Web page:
Soccer with the Stars (#466)

A friend whose son is also autistic noted that, while he could do the basic skills—kicking and dribbling—quite well, when it came to doing these while running up and down a field with several other children all trying to get their foot on the ball, all trying to keep their eyes on the ball, her son was not able to pull what he knew together.
Soccersubastris
Add the serious glare of lights so bright that night became like day—not to mention the first chill crisp of autumn air and long grass gloppy and wet from the rain—not to mention the fact that it was 7.30pm after a full day of school and two hours of ABA (with a new therapist-in-training whom Charlie slowly warmed up to play catch with)—and you have a potentially confounding, possibly over-stimulating, array of variables at “soccer under the stars” for one other autistic nine-year-old (Charlie) to manage himself in.

The special ed parents group for our town had organized a night of soccer with high-school soccer players helping out. “Sockerr,” said Charlie as I double-knotted the laces on his sneakers. He held Jim’s hand as we walked onto the field and joined three other children in front of a goal, where a teenage girl was alternating calling out “good job!” and tossing back the ball. Charlie stood as another boy kicked the ball hard; when the ball was about to be thrown to Charlie he was running off in what I’ll warrant was a perfect circle, out into the grass and gradually back. Jim and I at first ran after Charlie and directed him to stand and kick, which he did once before heading off on his circuit-run again. “Kick the ball!” we said. Charlie put out his right leg and putted the ball forward a bit; “kick it again,” Jim said, all enthusiasm, and Charlie did, and the ball wobbled forward. Charlie raced off.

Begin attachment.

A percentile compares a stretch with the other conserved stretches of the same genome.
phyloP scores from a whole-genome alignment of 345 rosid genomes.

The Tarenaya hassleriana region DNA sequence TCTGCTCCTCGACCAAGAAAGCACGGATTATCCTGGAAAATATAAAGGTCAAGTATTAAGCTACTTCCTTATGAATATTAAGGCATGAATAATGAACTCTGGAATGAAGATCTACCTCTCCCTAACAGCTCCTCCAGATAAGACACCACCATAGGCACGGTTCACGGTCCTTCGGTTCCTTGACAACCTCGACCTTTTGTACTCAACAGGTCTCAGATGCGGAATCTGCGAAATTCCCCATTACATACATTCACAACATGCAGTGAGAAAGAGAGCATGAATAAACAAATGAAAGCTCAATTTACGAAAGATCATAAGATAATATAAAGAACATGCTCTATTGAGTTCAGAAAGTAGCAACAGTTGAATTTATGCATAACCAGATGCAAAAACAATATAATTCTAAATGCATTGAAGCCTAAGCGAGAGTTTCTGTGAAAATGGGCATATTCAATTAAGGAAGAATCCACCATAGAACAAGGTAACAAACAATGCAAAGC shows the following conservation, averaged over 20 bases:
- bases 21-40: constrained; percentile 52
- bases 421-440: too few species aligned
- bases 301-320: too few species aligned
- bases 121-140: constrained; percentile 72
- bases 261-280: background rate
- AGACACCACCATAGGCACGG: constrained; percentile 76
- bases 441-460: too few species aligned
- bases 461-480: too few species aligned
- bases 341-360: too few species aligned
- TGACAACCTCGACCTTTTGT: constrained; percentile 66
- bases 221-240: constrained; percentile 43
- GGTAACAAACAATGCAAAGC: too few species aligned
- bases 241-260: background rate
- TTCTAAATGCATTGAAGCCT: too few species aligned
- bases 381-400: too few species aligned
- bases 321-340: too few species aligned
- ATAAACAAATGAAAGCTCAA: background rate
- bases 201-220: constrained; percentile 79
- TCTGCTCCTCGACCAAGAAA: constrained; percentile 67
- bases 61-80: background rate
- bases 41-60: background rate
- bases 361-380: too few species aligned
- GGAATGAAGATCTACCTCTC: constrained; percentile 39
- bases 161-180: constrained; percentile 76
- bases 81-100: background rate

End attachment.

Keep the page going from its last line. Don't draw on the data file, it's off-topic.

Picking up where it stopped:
“What’s your name?” asked a skinny ninth-grader, who was barely taller than Charlie.

“Chahee,” said Charlie.

“He can dribble it really well,” said Jim. “Just try kicking it back and forth with him.” The ninth-grader eagerly tried this and Charlie, one of us beside him, kicked the ball with her for a few rounds, then was off to run his circuit. “Hey Charlie!” she called out.

The high school students organized a game and Jim and I took turns running in the general direction of everyone, eyes on the ball, Charlie’s hand in ours. He smiled a bit but mostly looked perplexed: How to see a white sphere spinning madly amid legs and feet? We let go of his hand and Charlie kept running, straight this time, to the other side of the field, then walked-ran back, hands in his front pocket.

Jim shrugged. “He’s got that nice smile on. It’s not easy.” We kept our eyes on our boy, now running and warbling his way in a Charlie-scribed line near the edges of the soccer field.

I looked up and, far away above the electric glare of lights on mini-skyscraper-sized posts, I could see the stars, and how they seemed to shine even more brightly upon those other stars (and my all-star) shooting over the mud-flecked grass.

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Comments
One Response to “Soccer with the Stars (#466)”
  1. tara says:

    Charlie seems to be game for just about anything!! It is nice to hear that some high school students helped out with soccer night. Owen has done one soccer clinic so far and really enjoyed it.

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